I love having a dog, especially one as active and cariñoso as Obi. One of the big benefits of having a dog is that it gets me out walking every day. It doesn’t matter what the weather, Obi always wants to go out and when he gives me those eyes and posters me enough, even though I might not feel like it, I end up taking him out. I wonder how many extra kilometers I’ve put in over a year. It also gives me the chance to explore the city and see things that I normally would not.
One of my favorite buildings in Tashkent is the former Lenin Museum which is today called the State History Museum of Uzbekistan. I have never gone inside, which I have to do, but the architecture is fabulous. It has elements of the classic Soviet Brutalist style, lots of concrete and geometric shapes. The architect did pay homage to the culture of Central Asia and included pandzharas which are lattice works traditionally put on mosques and other buildings to regulate heat by providing shade and openings for breezes and including beautiful decorative patterns. I like how city officials are highlighting this with the night lighting. I noticed on one side they have an art gallery which was open. I loved finding these old postcards of the building when it was part of the USSR on this website. I also learned that there was an Uzbek SSR flag. The red represents the “revolutionary struggle of the working masses” and the white stripes cotton and the blue stripe the Amu Dayra and irrigation.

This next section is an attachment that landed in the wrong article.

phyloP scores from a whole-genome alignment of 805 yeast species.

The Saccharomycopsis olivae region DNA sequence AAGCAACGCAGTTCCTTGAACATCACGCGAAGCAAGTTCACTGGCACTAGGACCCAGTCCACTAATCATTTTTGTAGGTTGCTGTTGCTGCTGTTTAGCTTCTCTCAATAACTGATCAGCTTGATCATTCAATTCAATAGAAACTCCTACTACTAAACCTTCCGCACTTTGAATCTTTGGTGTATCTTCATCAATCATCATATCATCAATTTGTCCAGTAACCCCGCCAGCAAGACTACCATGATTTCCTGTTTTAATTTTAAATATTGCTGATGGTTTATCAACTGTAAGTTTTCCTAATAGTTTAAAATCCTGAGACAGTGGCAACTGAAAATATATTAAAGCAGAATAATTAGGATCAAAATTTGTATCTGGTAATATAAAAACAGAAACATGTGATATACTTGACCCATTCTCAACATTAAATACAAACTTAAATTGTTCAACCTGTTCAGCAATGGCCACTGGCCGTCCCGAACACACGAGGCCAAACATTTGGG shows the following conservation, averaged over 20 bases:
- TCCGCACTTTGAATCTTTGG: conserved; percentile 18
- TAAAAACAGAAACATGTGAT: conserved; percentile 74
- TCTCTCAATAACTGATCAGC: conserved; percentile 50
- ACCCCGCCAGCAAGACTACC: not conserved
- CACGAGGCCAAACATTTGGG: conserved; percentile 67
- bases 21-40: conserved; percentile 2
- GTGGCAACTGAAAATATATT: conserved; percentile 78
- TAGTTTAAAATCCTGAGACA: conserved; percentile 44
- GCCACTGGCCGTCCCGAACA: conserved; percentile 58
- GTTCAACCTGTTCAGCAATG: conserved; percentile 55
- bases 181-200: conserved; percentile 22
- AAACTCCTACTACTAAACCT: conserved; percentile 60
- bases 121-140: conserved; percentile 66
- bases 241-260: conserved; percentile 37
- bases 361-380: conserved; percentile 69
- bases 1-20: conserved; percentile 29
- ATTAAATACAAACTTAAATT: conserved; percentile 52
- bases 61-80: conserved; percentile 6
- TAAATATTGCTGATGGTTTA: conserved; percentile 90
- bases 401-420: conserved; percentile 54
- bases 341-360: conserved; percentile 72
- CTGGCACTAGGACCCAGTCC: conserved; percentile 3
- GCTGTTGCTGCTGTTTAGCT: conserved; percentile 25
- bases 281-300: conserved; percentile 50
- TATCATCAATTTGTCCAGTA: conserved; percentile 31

I often run or walk along the Ankhor Canal and see a group playing badminton. The weather has been so warm lately that people are still playing in the evenings in December.
Nadia hosted a Christmas Cookie exchange last night at our house. I was running around the city on Friday and Saturday picking up supplies for the event including spices and honey for the mulled wine. The Mirabod Bazaar always has a wide selection of these things and I think to myself the many years markets were set up in Uzbekistan selling to travelers on the Silk Road. The Uzbeks love Christmas and of course, there was a big tree at the entrance to the bazaar.